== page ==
The student news site of Mountlake Terrace High School in Mountlake Terrace, Washington.

The Hawkeye

The student news site of Mountlake Terrace High School in Mountlake Terrace, Washington.

The Hawkeye

The student news site of Mountlake Terrace High School in Mountlake Terrace, Washington.

The Hawkeye

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The Hawkeye May 2024
1st Amend Award School

What will schools look like in the fall?

The Edmonds School District (ESD) cabinet members recently held a Zoom webinar to address the district’s plans for re-opening schools in September amidst the COVID-19 pandemic. Superintendent Dr. Gustavo Balderas, along with various cabinet members, presented the board with plans for reopening schools in the fall. 

Executive Director of Student Learning Robert Baumgartner and Assistant Superintendent of Educational Services Dana Geaslen presented three possible options for hybrid schedules. Baumgartner and Geaslen also emphasized the importance of remote learning 2.0, an improved plan that would focus on full remote learning in the event that it is unsafe to attend school in-person . 

“We know there are issues and we know there are gaps, what happened in spring has caused our marginalized students to become even more marginalized and we want to fill those gaps so it can work at its best in the fall,” Dr. Balderas said.

All three presented options divided students in grades K-12 into 2 cohorts; A and B. In the first model (AA/BB), cohort A of students would attend school for in-person learning Monday and Tuesday, while cohort B receives instruction from their homes. On Wednesdays, both groups would stay at home. 

“The focus of Wednesdays is for deep cleaning of the building, reaching out to students who may need special help and support for intervention services,” Geaslen said. 

On Thursday and Friday, group B would attend school for in-person learning, while group A would learn from home. 

In the second model (AB/AB), cohort A and B alternate for in-person learning, with cohort A on Monday and Thursday, cohort B on Tuesday and Friday. Wednesday, like the first model, would provide teachers the opportunity to reach out to students, while also serving as a day to deep clean the building. 

The final model incorporates elements of both of the first two hybrid models. The third model ensures that students in grades K-1, those experiencing homelessness, English learners and self-contained special education would attend school in-person more frequently.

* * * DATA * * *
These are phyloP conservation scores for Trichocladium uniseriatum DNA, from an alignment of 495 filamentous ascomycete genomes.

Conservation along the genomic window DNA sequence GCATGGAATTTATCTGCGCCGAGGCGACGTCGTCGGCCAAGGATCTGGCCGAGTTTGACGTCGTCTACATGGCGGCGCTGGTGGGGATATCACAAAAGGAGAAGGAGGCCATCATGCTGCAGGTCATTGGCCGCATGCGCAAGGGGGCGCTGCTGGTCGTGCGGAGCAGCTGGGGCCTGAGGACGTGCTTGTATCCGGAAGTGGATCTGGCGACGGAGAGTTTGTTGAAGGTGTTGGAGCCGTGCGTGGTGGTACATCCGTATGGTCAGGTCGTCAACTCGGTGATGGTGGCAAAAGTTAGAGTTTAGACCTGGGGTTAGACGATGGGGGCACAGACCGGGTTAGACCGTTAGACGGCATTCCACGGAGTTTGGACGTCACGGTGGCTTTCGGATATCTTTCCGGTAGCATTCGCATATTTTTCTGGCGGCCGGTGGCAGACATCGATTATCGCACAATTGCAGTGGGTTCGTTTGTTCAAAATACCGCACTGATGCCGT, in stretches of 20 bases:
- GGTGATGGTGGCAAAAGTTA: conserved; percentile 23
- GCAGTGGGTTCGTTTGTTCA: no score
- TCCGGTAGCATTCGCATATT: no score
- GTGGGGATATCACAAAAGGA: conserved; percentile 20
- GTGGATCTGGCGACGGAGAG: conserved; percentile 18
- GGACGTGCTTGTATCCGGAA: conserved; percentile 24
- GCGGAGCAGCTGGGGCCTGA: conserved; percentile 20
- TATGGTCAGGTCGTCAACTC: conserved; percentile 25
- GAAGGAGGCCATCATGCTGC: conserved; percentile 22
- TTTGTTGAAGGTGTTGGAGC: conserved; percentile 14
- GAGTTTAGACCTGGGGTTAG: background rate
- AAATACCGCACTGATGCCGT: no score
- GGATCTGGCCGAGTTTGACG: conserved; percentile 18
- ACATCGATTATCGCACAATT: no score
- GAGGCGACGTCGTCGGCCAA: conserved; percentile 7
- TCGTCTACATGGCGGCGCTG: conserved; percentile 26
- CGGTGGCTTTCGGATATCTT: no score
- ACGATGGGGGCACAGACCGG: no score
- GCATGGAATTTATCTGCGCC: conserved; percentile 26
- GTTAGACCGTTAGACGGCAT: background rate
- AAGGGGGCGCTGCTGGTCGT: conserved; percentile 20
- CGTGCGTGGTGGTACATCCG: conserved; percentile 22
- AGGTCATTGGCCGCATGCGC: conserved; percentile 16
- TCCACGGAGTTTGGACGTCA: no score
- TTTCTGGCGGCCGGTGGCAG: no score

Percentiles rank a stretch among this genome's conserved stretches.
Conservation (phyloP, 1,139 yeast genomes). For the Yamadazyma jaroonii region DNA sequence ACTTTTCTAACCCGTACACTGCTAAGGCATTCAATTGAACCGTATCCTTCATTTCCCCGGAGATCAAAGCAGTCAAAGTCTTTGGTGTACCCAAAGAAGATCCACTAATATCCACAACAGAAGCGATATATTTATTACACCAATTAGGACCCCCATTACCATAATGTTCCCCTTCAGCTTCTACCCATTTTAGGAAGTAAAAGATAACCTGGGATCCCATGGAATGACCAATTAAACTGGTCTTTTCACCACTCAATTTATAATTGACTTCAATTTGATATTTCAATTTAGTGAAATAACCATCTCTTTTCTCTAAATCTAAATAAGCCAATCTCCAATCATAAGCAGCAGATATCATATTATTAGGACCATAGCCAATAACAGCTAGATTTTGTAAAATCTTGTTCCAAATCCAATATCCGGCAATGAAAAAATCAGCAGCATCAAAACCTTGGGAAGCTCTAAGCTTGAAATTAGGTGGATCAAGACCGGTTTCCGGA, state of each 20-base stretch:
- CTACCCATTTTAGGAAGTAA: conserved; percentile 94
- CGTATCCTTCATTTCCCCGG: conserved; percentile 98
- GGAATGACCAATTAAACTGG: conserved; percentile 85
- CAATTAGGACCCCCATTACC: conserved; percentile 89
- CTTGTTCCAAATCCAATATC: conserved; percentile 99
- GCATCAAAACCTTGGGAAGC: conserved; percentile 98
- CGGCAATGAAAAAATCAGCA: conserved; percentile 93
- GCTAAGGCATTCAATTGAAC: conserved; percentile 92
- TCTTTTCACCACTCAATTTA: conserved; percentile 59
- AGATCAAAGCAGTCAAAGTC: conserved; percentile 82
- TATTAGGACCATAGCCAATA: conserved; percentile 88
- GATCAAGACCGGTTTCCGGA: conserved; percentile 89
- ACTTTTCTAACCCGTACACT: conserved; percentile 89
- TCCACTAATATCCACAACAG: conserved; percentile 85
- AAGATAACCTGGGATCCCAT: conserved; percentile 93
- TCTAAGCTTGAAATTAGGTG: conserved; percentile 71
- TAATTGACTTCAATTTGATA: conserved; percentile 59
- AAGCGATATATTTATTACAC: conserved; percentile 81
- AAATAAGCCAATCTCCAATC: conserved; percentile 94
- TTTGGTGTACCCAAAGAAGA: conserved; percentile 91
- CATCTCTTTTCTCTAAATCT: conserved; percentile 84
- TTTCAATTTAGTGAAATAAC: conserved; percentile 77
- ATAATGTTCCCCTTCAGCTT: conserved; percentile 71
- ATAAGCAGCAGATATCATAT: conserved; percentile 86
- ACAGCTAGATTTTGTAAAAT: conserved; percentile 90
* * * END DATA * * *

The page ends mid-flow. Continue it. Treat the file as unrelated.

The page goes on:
In the coming months, the Edmonds School District will continue to work on the plan that fits best with the staff and students needs. Various task groups have been assigned to specific aspects of the project. The ESD plans to establish a system around one specific model by July 24. They are proposing to use the month of August to bargain based on the impacts of the chosen model. 

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Dr. Balderas aims to meet with the board every couple of weeks to provide an update about the progress on the plan. He hopes to involve the community as much as possible.

“It’s a tight timeline. There are lots of people working really hard and I don’t see this work stopping once we have the model determined,” Dr. Balderas said. “I want to make sure that our community is heard and supported throughout this process.” 

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About the Contributor
Rachel Davis
Rachel Davis, Design Editor
Design Editor Rachel Davis is a senior and it is her fourth year in Hawks Student Media. Her goal, as always, is to help others learn the journalistic writing style and be confident in their work. She is also working on improving her designing skills and training the next generation to take over once she graduates. In her free time, Rachel likes to go on long walks, write in a creative journal and steal everyone's hoodies.
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